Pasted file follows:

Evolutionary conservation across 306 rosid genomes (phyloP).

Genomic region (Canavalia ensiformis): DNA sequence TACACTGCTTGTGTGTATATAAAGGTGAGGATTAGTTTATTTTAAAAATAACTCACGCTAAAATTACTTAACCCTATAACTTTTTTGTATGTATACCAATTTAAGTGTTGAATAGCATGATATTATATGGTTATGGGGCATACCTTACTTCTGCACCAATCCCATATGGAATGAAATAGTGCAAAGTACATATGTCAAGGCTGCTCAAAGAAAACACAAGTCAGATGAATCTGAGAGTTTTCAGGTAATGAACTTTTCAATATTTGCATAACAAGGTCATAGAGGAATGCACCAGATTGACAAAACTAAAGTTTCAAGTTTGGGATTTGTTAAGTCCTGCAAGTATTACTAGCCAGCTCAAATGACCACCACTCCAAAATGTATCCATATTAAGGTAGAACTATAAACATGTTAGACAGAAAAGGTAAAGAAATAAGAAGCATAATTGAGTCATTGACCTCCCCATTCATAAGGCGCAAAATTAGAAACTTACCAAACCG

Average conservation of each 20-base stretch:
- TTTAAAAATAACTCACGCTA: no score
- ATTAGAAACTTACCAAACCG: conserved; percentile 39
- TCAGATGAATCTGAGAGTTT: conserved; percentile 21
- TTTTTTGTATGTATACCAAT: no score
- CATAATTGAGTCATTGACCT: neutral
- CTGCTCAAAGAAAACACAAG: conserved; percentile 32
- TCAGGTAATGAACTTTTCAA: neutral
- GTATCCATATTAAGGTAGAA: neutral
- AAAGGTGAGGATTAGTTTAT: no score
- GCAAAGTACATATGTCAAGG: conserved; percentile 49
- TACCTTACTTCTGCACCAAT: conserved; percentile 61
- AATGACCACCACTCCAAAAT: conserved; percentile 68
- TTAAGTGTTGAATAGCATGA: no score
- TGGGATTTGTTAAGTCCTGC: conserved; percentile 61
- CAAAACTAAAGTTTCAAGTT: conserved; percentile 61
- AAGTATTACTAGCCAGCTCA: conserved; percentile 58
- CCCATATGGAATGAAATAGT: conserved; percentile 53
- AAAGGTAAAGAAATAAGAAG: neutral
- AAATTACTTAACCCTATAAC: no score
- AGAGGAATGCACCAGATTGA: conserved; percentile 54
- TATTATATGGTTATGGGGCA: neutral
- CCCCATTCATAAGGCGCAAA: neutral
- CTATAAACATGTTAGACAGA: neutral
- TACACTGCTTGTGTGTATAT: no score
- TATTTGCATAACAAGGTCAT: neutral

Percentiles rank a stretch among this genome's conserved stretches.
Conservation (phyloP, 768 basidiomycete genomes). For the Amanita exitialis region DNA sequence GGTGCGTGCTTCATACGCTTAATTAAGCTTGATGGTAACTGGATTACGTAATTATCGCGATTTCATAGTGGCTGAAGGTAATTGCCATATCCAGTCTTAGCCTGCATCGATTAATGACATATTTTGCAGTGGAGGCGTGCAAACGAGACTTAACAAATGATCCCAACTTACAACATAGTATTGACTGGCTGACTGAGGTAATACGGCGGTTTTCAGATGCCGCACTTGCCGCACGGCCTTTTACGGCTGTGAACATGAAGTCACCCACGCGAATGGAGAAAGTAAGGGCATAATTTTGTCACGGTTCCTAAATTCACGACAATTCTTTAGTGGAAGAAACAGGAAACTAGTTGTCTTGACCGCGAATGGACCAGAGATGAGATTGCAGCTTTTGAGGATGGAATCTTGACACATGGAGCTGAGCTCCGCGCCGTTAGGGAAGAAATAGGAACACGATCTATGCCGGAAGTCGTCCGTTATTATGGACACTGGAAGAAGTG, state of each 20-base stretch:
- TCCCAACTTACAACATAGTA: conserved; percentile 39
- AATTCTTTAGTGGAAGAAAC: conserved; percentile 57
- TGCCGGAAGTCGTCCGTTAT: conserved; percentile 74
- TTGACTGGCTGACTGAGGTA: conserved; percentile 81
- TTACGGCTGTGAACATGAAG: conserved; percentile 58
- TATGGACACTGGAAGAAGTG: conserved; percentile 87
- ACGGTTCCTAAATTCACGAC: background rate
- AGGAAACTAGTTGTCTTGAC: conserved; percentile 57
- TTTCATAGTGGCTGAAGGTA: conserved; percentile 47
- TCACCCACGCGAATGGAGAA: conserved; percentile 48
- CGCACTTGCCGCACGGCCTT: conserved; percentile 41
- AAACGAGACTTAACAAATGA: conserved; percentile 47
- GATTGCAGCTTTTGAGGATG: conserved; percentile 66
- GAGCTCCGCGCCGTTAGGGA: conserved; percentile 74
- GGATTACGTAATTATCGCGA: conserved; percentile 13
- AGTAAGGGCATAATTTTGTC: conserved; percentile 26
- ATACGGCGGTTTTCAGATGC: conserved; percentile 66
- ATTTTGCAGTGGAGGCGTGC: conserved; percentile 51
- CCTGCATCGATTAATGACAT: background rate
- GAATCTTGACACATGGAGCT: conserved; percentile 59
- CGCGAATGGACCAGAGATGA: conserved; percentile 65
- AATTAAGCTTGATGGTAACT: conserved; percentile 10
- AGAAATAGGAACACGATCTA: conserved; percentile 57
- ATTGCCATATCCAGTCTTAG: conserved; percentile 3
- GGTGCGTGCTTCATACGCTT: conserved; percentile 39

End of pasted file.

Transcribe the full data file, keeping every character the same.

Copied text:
Evolutionary conservation across 306 rosid genomes (phyloP).

Genomic region (Canavalia ensiformis): DNA sequence TACACTGCTTGTGTGTATATAAAGGTGAGGATTAGTTTATTTTAAAAATAACTCACGCTAAAATTACTTAACCCTATAACTTTTTTGTATGTATACCAATTTAAGTGTTGAATAGCATGATATTATATGGTTATGGGGCATACCTTACTTCTGCACCAATCCCATATGGAATGAAATAGTGCAAAGTACATATGTCAAGGCTGCTCAAAGAAAACACAAGTCAGATGAATCTGAGAGTTTTCAGGTAATGAACTTTTCAATATTTGCATAACAAGGTCATAGAGGAATGCACCAGATTGACAAAACTAAAGTTTCAAGTTTGGGATTTGTTAAGTCCTGCAAGTATTACTAGCCAGCTCAAATGACCACCACTCCAAAATGTATCCATATTAAGGTAGAACTATAAACATGTTAGACAGAAAAGGTAAAGAAATAAGAAGCATAATTGAGTCATTGACCTCCCCATTCATAAGGCGCAAAATTAGAAACTTACCAAACCG

Average conservation of each 20-base stretch:
- TTTAAAAATAACTCACGCTA: no score
- ATTAGAAACTTACCAAACCG: conserved; percentile 39
- TCAGATGAATCTGAGAGTTT: conserved; percentile 21
- TTTTTTGTATGTATACCAAT: no score
- CATAATTGAGTCATTGACCT: neutral
- CTGCTCAAAGAAAACACAAG: conserved; percentile 32
- TCAGGTAATGAACTTTTCAA: neutral
- GTATCCATATTAAGGTAGAA: neutral
- AAAGGTGAGGATTAGTTTAT: no score
- GCAAAGTACATATGTCAAGG: conserved; percentile 49
- TACCTTACTTCTGCACCAAT: conserved; percentile 61
- AATGACCACCACTCCAAAAT: conserved; percentile 68
- TTAAGTGTTGAATAGCATGA: no score
- TGGGATTTGTTAAGTCCTGC: conserved; percentile 61
- CAAAACTAAAGTTTCAAGTT: conserved; percentile 61
- AAGTATTACTAGCCAGCTCA: conserved; percentile 58
- CCCATATGGAATGAAATAGT: conserved; percentile 53
- AAAGGTAAAGAAATAAGAAG: neutral
- AAATTACTTAACCCTATAAC: no score
- AGAGGAATGCACCAGATTGA: conserved; percentile 54
- TATTATATGGTTATGGGGCA: neutral
- CCCCATTCATAAGGCGCAAA: neutral
- CTATAAACATGTTAGACAGA: neutral
- TACACTGCTTGTGTGTATAT: no score
- TATTTGCATAACAAGGTCAT: neutral

Percentiles rank a stretch among this genome's conserved stretches.
Conservation (phyloP, 768 basidiomycete genomes). For the Amanita exitialis region DNA sequence GGTGCGTGCTTCATACGCTTAATTAAGCTTGATGGTAACTGGATTACGTAATTATCGCGATTTCATAGTGGCTGAAGGTAATTGCCATATCCAGTCTTAGCCTGCATCGATTAATGACATATTTTGCAGTGGAGGCGTGCAAACGAGACTTAACAAATGATCCCAACTTACAACATAGTATTGACTGGCTGACTGAGGTAATACGGCGGTTTTCAGATGCCGCACTTGCCGCACGGCCTTTTACGGCTGTGAACATGAAGTCACCCACGCGAATGGAGAAAGTAAGGGCATAATTTTGTCACGGTTCCTAAATTCACGACAATTCTTTAGTGGAAGAAACAGGAAACTAGTTGTCTTGACCGCGAATGGACCAGAGATGAGATTGCAGCTTTTGAGGATGGAATCTTGACACATGGAGCTGAGCTCCGCGCCGTTAGGGAAGAAATAGGAACACGATCTATGCCGGAAGTCGTCCGTTATTATGGACACTGGAAGAAGTG, state of each 20-base stretch:
- TCCCAACTTACAACATAGTA: conserved; percentile 39
- AATTCTTTAGTGGAAGAAAC: conserved; percentile 57
- TGCCGGAAGTCGTCCGTTAT: conserved; percentile 74
- TTGACTGGCTGACTGAGGTA: conserved; percentile 81
- TTACGGCTGTGAACATGAAG: conserved; percentile 58
- TATGGACACTGGAAGAAGTG: conserved; percentile 87
- ACGGTTCCTAAATTCACGAC: background rate
- AGGAAACTAGTTGTCTTGAC: conserved; percentile 57
- TTTCATAGTGGCTGAAGGTA: conserved; percentile 47
- TCACCCACGCGAATGGAGAA: conserved; percentile 48
- CGCACTTGCCGCACGGCCTT: conserved; percentile 41
- AAACGAGACTTAACAAATGA: conserved; percentile 47
- GATTGCAGCTTTTGAGGATG: conserved; percentile 66
- GAGCTCCGCGCCGTTAGGGA: conserved; percentile 74
- GGATTACGTAATTATCGCGA: conserved; percentile 13
- AGTAAGGGCATAATTTTGTC: conserved; percentile 26
- ATACGGCGGTTTTCAGATGC: conserved; percentile 66
- ATTTTGCAGTGGAGGCGTGC: conserved; percentile 51
- CCTGCATCGATTAATGACAT: background rate
- GAATCTTGACACATGGAGCT: conserved; percentile 59
- CGCGAATGGACCAGAGATGA: conserved; percentile 65
- AATTAAGCTTGATGGTAACT: conserved; percentile 10
- AGAAATAGGAACACGATCTA: conserved; percentile 57
- ATTGCCATATCCAGTCTTAG: conserved; percentile 3
- GGTGCGTGCTTCATACGCTT: conserved; percentile 39